THE THINGS YOU SAID-This song is much darker, and more mellow and portrays a very dreamy haze of the monotony of the same old things over & over in adolescence and also the admitting of ones weakness and not keeping secrets. Musically speaking, the music itself perfectly fits the meaning. I just love it's dark, dreamy, grey, hazy atmosphere. No idea why this wasn't made a single. :/ It's one of my favorites.
STRANGELOVE: Who can ever forget this track. Strangelove is one of the most danceable track on the LP. However, where the version played on the radio has the thumping, bass-heavy beat, the version the parent album has a much lighter beat, but it doesn't rob the song of it's power.
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19 of 20 people found the following review helpful By Michael D. Abernethy on May 6, 2000
Format: Audio CD
Depeche Mode revolutionized music with a collection of great songs, revolutionary recording techniques, and one of the biggest cult followings in music history. Back in March of 1987, Music For The Masses proved to be another defining moment in an already legendary band's catalogue. Released only a year after their seminal "Black Celebration" album, Music For The Masses was strangely both dark and danceable. The fusion of the two elements of "goth" and "dance" opened up Depeche Mode's sound to a whole new audience of clubgoing teens who could appreciate not only the beat heavy polyrhythms, but also the honestly bleak lyrics. Coincedentally, Music For The Masses would prove to be released at the height of the 80's dance scene of 1987 and 1988 - this timing would prove to be a boon for Depeche, as Music For The Masses sold more copies in the U.S. than any of their previous recordings. With the first single, "Strangelove," the band actually scored their first stateside top 40 hit since 1985's "People Are People." They even got regular play on MTV for the first time, and earned a performance on 1987's MTV Video Music Awards. Not only did Music For The Masses open up Depeche Mode's commercial influence, but it also revolutionized their sound as well. Never before had the band relied so heavily on rhythm to carry their songs. Recordings such as "Strangelove," "Behind The Wheel," and "Nothing" display the bands intimate knowledge of layered percussives and employ them to brilliant effect. Never since have Depeche Mode incorporated such complex rhythms into their music as on Music For The Masses. This album, in my opinion is the paradigm of eighties dance-pop.Read more ›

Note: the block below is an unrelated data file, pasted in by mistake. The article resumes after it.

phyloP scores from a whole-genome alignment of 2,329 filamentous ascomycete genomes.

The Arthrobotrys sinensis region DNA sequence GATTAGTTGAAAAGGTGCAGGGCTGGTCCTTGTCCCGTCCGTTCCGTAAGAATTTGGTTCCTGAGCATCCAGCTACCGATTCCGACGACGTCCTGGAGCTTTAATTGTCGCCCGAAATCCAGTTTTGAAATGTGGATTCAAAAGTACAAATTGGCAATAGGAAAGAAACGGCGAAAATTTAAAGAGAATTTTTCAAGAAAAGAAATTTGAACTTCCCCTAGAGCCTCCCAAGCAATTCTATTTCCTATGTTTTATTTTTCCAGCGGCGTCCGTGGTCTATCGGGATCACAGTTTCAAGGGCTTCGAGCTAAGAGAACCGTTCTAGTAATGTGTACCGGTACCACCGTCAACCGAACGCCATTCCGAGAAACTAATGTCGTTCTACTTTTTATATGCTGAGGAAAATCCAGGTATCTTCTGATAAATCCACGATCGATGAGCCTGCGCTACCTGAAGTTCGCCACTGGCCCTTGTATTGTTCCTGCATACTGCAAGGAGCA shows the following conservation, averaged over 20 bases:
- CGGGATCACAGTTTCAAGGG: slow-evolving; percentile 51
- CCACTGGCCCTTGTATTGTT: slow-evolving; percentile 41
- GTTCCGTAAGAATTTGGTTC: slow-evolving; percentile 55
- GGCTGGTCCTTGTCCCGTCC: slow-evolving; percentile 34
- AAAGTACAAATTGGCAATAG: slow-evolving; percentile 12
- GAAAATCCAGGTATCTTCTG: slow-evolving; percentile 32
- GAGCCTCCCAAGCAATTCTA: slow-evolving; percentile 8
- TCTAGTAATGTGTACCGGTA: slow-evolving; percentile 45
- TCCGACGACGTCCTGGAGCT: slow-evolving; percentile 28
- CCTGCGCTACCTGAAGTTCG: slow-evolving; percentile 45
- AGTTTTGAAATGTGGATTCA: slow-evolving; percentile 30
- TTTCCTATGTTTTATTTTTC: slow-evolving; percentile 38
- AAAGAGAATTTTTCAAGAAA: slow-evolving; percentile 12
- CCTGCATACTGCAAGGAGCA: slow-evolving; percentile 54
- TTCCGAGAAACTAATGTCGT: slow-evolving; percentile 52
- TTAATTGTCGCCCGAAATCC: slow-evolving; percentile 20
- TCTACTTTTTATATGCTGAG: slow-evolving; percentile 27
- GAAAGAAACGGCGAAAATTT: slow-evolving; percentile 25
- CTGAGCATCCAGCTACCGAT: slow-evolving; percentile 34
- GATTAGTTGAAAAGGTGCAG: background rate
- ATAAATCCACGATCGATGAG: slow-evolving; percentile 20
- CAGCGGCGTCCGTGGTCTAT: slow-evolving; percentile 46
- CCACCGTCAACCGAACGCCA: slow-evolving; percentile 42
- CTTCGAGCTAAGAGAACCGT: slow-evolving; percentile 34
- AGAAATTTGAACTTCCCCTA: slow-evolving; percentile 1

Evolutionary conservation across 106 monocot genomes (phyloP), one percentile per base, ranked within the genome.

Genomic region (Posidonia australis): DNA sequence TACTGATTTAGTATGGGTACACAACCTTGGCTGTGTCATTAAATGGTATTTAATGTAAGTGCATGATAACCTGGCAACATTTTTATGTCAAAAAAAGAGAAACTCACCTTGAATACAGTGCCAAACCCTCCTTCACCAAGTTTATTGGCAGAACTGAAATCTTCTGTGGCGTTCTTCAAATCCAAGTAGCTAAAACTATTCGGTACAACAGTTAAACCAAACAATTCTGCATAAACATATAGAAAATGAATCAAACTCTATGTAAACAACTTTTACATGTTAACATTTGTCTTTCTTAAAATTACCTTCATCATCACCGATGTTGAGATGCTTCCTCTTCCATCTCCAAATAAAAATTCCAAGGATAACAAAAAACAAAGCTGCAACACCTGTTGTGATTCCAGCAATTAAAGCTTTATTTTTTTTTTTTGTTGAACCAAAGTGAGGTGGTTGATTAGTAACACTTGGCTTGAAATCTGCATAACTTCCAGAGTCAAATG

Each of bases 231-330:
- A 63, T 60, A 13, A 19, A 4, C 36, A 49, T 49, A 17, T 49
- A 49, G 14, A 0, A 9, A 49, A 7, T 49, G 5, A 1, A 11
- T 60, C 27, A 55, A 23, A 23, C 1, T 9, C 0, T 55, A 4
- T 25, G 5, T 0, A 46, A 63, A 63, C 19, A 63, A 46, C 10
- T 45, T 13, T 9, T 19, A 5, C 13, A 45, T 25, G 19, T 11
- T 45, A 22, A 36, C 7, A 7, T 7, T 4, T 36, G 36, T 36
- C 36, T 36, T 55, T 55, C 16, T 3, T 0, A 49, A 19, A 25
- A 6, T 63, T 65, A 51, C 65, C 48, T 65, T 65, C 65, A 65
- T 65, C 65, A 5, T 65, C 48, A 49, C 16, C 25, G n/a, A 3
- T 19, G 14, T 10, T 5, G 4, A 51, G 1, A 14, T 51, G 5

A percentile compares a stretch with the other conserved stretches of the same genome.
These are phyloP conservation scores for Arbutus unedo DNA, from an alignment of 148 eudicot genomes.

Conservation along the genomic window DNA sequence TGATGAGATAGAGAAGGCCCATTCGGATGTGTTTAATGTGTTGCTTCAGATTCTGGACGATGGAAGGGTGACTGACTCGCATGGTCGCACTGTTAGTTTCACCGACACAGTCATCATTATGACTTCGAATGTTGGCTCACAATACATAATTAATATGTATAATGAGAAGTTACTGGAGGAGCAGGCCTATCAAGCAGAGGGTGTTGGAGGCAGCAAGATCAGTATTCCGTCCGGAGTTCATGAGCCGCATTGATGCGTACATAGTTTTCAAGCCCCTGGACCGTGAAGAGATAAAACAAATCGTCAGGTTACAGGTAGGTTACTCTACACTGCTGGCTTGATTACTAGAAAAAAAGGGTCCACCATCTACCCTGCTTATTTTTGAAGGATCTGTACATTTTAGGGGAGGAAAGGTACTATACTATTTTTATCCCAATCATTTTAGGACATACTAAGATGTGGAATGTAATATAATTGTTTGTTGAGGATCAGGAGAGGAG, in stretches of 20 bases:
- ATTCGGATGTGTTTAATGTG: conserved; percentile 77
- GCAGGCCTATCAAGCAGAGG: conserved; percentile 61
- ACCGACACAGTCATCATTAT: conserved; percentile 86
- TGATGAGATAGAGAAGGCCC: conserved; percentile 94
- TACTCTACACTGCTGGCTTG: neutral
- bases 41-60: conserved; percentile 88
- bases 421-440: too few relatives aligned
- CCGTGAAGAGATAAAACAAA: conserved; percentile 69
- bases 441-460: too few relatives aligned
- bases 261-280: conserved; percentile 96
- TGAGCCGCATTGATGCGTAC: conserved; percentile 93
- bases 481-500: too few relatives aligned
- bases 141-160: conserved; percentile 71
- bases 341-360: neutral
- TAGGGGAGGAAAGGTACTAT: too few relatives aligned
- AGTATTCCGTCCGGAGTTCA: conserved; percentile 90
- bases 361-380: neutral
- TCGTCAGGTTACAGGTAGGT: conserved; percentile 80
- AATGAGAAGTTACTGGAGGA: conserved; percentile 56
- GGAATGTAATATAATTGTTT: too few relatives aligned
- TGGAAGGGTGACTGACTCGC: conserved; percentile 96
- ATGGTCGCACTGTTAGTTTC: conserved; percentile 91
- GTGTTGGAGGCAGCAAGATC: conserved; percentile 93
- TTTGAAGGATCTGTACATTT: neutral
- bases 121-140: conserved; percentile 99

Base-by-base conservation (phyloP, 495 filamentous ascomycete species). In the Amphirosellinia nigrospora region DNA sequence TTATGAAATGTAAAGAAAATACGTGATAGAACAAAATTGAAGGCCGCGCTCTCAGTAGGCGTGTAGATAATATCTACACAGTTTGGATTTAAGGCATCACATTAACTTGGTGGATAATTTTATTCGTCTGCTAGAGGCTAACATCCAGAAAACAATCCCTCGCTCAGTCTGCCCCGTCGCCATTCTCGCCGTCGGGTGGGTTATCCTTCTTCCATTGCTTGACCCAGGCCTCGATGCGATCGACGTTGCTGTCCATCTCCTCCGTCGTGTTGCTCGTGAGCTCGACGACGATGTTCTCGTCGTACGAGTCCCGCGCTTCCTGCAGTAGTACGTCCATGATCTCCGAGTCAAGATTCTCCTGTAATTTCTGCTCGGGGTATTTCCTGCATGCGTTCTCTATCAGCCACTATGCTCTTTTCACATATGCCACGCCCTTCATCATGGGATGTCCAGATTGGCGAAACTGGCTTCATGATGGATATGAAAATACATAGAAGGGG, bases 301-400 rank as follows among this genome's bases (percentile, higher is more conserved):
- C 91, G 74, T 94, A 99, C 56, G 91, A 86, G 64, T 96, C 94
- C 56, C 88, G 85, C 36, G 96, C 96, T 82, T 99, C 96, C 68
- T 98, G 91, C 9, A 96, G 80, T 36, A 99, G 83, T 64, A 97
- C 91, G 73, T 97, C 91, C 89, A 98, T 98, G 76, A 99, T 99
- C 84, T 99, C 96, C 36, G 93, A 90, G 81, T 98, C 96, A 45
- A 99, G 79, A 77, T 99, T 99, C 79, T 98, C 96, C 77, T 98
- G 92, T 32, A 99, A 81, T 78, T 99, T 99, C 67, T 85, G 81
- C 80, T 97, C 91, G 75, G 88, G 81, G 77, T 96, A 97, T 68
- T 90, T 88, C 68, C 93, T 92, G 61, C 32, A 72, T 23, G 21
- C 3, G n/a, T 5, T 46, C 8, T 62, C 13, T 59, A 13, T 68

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8 of 8 people found the following review helpful By Ilker Yucel on June 27, 2000
Format: Audio CD
"Black Celebration" had solidified DM's synth pop sound within the realms of a darkly sensual and gothic exploration into the listener's emotions. Now with "Music for the Masses," that sound is continued through more great songs wrought with sexual undertones, gothic soundscapes, and blistering dance rhythms that dare the listener to get up and move in ecstasy. The songs on this album are lyrically profound, and the music atmospheric and dark, yet accessible. Truly a sound for the masses. Upbeat tempos with downbeat backdrops, and songs so infectious...it makes great driving music...
-"Never Let Me Down Again": a brilliant opener with a pulsating rhythm and a great buildup to a fade out of echoing synth riffs and harmony vocals. An acoustic cover was done by Smashing Pumpkins for the "For the Masses" tribute album.
-"The Things You Said": this is arguably my favorite song on the album. An airy ambient minimalist song, with a great gothic bassline.
-"Strangelove": the single mix was far more upbeat, but this version certainly fits within the ambient context of the rest of the album. Great lyrics that would seem to suggest bondage, but still subtle enough to make the listener get up and dance.
-"Sacred": my least favorite song on the album, to me there is nothing special about it. This is the one song the album could have done without, though the intro sample of vocal choirs buried in the mix is pretty cool.
-"Little 15": why this song was released as a single ONLY in France, I don't know, but it is a great song. Lyrically not unlike "A Question of Time" from "Black Celebration," but again, far more subtle and more provocative. Beautiful.